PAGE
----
Nunavut’s got talent: young artists record songs with Alianait
“It was a great experience. I loved every single part of it”
Lazarus Qattalik has been playing music since he first started banging on the drums when he was nine years old in Igloolik.
He plays guitar and bass now as well, and some piano. But music is more than just a way to pass time. Qattalik says it gives him hope.
When asked if music plays a big part in his life, he said, “I think it’s the only part of my life.”
Qattalik, whose band Kikkukia broke up following the death of good friend and lead singer Joey Ammaq in 2014, can use a bit of hope these days. And if it comes in the form of music, all the better.
Alianait, which hosts a concert series along with the Alianait Arts Festival over the July 1 weekend in Iqaluit every summer, pulled together six emerging artists this spring, including Qattalik, for a songwriter’s workshop with facilitators Jaaji and Chelsey June of Twin Flames.
Qattalik, 23, said it was inspiring to be around other songwriters, to hear advice from Jaaji and Chelsey about how an artist needs to stay healthy in body and mind, and to end the week with a new song, professionally recorded and filmed.
“Just being open with other musicians, being around musicians, it was really great,” said Qattalik. “I learned it’s a big part to be healthy with your body. You gotta take care of yourself.”
Qattalik wrote “Irnikuluga,” or “My Dear Son,” during the workshop, a song about his two-year-old son Ryland that had been looping in his head for a while. He was grateful for the opportunity to focus and finally finish it.
“I came back with a bit more hope,” Qattalik said. “After Kikkukia and my lead singer, my best friend, passed away. It was very hard for me. Music plays a very big role in my life, makes it more positive.”
Alianait’s executive director Heather Daley said she was pleased to offer the workshop and to nurture young talent in partnership with the Iqaluit-based Qaggiavuut performing arts group.
Daley said she got a last minute grant of $75,000 from the Government of Nunavut’s Department of Culture and Heritage but only had about three weeks to organize and spend the money.
So she asked Chelsey and Jaaji if they wanted to facilitate—they jumped at the chance—and then solicited the help of recording engineer Chris Coleman of Nuvu Studios.
Working her contacts in all three regions, she reached out seeking young musicians and songwriters who might be able to benefit from a song writing workshop and who would be available to come to Iqaluit in March.
Despite the quick turnaround—Daley said if she’d had more time, she would have put out an open call to artists—she was able to find six young artists from all three regions, half men and half women. Qaggiavuut offered space and the use of their videographer and so, as if by magic, it all came together.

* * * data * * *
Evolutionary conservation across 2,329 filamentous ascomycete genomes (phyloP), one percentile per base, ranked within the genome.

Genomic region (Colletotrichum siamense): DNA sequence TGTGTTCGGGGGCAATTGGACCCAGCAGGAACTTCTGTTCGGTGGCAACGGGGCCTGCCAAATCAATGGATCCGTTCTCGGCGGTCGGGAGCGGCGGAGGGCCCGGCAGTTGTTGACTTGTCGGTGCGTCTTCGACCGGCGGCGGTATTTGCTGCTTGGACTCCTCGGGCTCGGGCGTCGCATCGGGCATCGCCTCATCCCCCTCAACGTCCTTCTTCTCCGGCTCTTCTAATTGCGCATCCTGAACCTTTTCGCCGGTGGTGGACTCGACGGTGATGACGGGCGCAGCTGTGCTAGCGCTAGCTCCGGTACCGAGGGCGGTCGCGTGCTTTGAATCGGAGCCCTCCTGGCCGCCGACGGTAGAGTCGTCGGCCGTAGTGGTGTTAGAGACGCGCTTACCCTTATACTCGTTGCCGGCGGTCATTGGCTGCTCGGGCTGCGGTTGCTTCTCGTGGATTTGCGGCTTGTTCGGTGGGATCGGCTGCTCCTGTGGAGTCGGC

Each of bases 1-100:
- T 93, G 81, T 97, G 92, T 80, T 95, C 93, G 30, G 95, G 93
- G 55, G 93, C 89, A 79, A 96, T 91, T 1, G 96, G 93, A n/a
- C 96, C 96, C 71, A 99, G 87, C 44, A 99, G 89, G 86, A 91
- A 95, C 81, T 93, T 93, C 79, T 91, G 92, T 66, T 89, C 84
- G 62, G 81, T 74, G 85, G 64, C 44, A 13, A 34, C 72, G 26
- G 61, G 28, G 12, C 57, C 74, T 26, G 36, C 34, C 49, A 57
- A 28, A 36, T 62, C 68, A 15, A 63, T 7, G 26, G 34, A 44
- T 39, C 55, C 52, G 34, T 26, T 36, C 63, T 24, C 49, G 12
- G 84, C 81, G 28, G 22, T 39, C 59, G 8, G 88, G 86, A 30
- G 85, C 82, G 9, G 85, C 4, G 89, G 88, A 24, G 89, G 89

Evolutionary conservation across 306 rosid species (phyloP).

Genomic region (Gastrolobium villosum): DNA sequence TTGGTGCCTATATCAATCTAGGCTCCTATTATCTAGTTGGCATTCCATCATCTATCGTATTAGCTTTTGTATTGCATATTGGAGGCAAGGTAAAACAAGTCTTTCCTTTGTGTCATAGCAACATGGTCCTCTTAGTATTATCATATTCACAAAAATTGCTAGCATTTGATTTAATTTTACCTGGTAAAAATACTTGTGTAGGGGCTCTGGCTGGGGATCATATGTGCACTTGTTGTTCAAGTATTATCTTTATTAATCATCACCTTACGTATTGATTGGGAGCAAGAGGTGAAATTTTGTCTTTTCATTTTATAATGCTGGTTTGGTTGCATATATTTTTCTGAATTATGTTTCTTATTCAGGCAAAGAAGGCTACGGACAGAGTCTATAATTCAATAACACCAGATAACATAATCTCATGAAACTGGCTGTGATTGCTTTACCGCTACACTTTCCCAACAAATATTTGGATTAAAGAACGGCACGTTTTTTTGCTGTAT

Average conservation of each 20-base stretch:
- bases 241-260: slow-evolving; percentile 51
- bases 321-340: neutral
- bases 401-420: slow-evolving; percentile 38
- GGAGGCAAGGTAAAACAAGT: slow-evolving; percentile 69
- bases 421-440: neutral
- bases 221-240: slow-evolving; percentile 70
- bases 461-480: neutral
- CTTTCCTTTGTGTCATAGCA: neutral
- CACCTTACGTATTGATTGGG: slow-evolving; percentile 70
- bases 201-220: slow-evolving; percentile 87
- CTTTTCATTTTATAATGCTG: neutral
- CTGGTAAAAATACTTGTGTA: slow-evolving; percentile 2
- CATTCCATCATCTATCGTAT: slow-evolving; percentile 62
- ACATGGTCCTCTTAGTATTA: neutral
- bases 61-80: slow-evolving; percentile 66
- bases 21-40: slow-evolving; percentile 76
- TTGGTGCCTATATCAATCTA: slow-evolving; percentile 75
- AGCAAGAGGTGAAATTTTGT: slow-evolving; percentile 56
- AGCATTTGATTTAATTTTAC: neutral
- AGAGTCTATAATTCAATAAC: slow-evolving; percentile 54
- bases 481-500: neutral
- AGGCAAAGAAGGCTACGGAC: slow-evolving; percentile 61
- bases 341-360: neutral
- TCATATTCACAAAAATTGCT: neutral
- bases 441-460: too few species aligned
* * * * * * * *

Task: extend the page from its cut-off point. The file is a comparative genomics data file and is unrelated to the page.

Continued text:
Any chance to grow music, especially among young people, is money well spent, Daley said.
“I think it’s critically important. It’s a lifeline for some of these people. I mean, Lazarus [Qattalik] talked to me after that week and he said he’d been at a really low point in his life and now, he’s feeling… wow. It really meant a lot,” Daley said.
Mary Itorcheak, daughter of well-known Iqaluit musician and songwriter Gideonie Joamie, also got to attend the workshop and hone her song writing and performance skills.
She’s only 16 and in Grade 11, but she’s been interested in music since Grade 8 thanks to the musical mentors in her family including her dad and grandpa Mosesee Itorcheak.
While other young artists her age in the South might write about boys and flirting, Itorcheak’s first song was about missing and murdered Indigenous women and girls.
After that, she wrote a song for her grandmother, to show her how much she appreciated her.
The song she wrote for the workshop—“The Place I Call Home”—is about hometown Iqaluit. It’s a polished piece of work and includes a section where, thanks to the wonders of technology, she got to throatsing with herself.
“It was amazing. It was a great experience. I loved every single part of it,” said Itorcheak.
Like Qattalik, Itorcheak said she appreciated the advice from Jaaji and Chelsey on how to take care of yourself and how to succeed in the industry.
“I learned about the structures of writing music. I learned a bit about myself, about what I want to do,” Itorcheak said. “At first, I was like, ‘I don’t know if this is really my thing to try to pursue the music industry.’ But after that, I was like, ‘Yes, I want to do this.’”
The six recorded songs—the other four submissions come from Corey Panika, Leanna Wilson, Gordon Kaniak and Tooma Laisa— have been on regular rotation on CBC radio. If you haven’t heard them yet, you can go to the Alianait website here and listen.
Daley said videos of the performers will be uploaded as well soon.